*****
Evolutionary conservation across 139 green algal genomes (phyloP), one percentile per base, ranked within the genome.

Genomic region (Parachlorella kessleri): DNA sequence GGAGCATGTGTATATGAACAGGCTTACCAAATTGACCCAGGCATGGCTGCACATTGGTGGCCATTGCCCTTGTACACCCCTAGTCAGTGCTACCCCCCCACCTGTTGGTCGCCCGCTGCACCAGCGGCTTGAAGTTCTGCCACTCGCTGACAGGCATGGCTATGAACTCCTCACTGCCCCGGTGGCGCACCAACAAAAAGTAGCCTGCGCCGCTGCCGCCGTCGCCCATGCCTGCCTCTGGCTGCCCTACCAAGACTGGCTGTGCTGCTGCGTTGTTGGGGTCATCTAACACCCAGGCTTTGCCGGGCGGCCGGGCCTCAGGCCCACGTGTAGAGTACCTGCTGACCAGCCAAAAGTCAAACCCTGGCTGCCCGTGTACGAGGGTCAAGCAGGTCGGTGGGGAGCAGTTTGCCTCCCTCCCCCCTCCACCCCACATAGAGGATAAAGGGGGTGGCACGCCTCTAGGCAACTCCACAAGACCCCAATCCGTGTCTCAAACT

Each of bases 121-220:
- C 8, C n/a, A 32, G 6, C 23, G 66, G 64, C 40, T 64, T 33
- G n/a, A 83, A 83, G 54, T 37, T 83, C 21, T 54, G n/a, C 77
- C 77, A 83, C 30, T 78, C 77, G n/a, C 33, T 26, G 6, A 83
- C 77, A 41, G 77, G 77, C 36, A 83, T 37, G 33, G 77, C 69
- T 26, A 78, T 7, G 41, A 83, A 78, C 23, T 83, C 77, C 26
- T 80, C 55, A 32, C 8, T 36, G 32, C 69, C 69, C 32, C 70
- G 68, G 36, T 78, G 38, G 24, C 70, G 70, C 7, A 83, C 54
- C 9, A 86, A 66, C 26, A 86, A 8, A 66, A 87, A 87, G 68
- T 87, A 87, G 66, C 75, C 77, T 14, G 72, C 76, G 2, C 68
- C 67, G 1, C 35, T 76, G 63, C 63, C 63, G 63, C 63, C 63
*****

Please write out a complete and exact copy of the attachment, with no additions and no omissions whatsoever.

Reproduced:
Evolutionary conservation across 139 green algal genomes (phyloP), one percentile per base, ranked within the genome.

Genomic region (Parachlorella kessleri): DNA sequence GGAGCATGTGTATATGAACAGGCTTACCAAATTGACCCAGGCATGGCTGCACATTGGTGGCCATTGCCCTTGTACACCCCTAGTCAGTGCTACCCCCCCACCTGTTGGTCGCCCGCTGCACCAGCGGCTTGAAGTTCTGCCACTCGCTGACAGGCATGGCTATGAACTCCTCACTGCCCCGGTGGCGCACCAACAAAAAGTAGCCTGCGCCGCTGCCGCCGTCGCCCATGCCTGCCTCTGGCTGCCCTACCAAGACTGGCTGTGCTGCTGCGTTGTTGGGGTCATCTAACACCCAGGCTTTGCCGGGCGGCCGGGCCTCAGGCCCACGTGTAGAGTACCTGCTGACCAGCCAAAAGTCAAACCCTGGCTGCCCGTGTACGAGGGTCAAGCAGGTCGGTGGGGAGCAGTTTGCCTCCCTCCCCCCTCCACCCCACATAGAGGATAAAGGGGGTGGCACGCCTCTAGGCAACTCCACAAGACCCCAATCCGTGTCTCAAACT

Each of bases 121-220:
- C 8, C n/a, A 32, G 6, C 23, G 66, G 64, C 40, T 64, T 33
- G n/a, A 83, A 83, G 54, T 37, T 83, C 21, T 54, G n/a, C 77
- C 77, A 83, C 30, T 78, C 77, G n/a, C 33, T 26, G 6, A 83
- C 77, A 41, G 77, G 77, C 36, A 83, T 37, G 33, G 77, C 69
- T 26, A 78, T 7, G 41, A 83, A 78, C 23, T 83, C 77, C 26
- T 80, C 55, A 32, C 8, T 36, G 32, C 69, C 69, C 32, C 70
- G 68, G 36, T 78, G 38, G 24, C 70, G 70, C 7, A 83, C 54
- C 9, A 86, A 66, C 26, A 86, A 8, A 66, A 87, A 87, G 68
- T 87, A 87, G 66, C 75, C 77, T 14, G 72, C 76, G 2, C 68
- C 67, G 1, C 35, T 76, G 63, C 63, C 63, G 63, C 63, C 63